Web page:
The oligosaccharides of Carignan and Merlot wines have been characterized for the first time. In a first step, this fraction was prepared after discoloration of the wines and was collected by elution on an HPSEC system. In a second step, the glycosyl composition and linkages of wine oligosaccharides were determined by several methods. High resolution MS spectra of the Carignan and Merlot oligosaccharide fractions were obtained on an AccuTOF mass spectrometer equipped with an electrospray ionization (ESI) source and a time-of-flight (TOF) mass analyser. Oligosaccharides were present at a concentration of 330 and 250 mg/L in Carignan and Merlot red wines, respectively. Glycosyl residue composition analysis showed the presence of mannose, arabinose, galactose, rhamnose, fucose, xylose, glucose, galacturonic acid, and glucuronic acid. We show that oligosaccharides are present in significant amounts in wines, that they result from the degradation of cell wall polysaccharides and that they have an extreme diversity, about 30 peaks in ESI–TOF spectra corresponding each to at least one oligosaccharidic structure. The ESI–TOF spectra in negative mode of the Carignan and Merlot oligosaccharides showed oligosaccharidic structures corresponding to oligogalacturonic acids, partially esterified by methyl group (trigalacturonic acid detected at m/z 545, m/z 559 and m/z 573) or to the repetition of the basic unit [→4)-α-D-GalAp-(1→2)-α-L-Rhap-(1→] two (m/z 661), or three (m/z 983) times. These units can be substituted either by a hexose, or by a pentose, or by both, but also by deoxyhexose or uronic acid. The identification of [4-OMe-GlcA-[Xyl]2-Xylitol] and [4-OMe-GlcA-[Xyl]3-Xylitol] by MSnfragmentation performed on a mass spectrometer equipped with an ESI source and an ion trap mass analyser makes it possible to explain the presence of xylose in wines.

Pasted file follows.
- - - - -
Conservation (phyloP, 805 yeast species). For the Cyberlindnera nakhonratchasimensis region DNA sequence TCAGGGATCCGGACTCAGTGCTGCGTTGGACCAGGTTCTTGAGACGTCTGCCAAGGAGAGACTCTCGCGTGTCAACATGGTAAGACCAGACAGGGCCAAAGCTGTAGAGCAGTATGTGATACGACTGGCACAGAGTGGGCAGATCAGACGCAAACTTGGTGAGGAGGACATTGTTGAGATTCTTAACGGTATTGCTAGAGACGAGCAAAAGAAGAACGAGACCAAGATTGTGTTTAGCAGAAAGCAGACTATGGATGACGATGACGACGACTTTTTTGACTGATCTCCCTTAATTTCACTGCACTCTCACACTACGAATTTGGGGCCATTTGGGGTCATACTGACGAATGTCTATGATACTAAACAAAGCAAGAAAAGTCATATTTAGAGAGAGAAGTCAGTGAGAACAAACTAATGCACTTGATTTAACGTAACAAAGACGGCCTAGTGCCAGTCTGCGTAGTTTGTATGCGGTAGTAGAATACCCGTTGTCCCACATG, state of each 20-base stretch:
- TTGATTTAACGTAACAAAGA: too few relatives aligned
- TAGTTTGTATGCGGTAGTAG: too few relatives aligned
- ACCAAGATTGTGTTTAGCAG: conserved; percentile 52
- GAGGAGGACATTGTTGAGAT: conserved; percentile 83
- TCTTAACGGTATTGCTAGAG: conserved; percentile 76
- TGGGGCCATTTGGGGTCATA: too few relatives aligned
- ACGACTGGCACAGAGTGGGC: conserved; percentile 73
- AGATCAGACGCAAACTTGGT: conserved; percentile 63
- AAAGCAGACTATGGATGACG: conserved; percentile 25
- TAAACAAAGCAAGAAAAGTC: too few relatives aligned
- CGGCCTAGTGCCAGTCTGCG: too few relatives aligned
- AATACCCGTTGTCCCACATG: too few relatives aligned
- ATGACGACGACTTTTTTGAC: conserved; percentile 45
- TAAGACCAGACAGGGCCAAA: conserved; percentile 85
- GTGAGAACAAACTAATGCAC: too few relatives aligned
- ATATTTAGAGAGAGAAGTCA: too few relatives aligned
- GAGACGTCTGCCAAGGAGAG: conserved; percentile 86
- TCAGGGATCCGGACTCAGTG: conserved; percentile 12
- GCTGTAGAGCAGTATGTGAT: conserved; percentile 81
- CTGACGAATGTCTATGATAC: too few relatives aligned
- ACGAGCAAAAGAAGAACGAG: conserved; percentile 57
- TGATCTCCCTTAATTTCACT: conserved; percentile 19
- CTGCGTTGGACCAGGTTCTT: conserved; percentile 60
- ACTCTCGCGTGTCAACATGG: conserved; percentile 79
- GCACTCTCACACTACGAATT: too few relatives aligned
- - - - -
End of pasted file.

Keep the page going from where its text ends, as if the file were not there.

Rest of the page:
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Hazard Statements : Not Applicable
Precautionary Statements : Not Applicable
Safety Data Sheet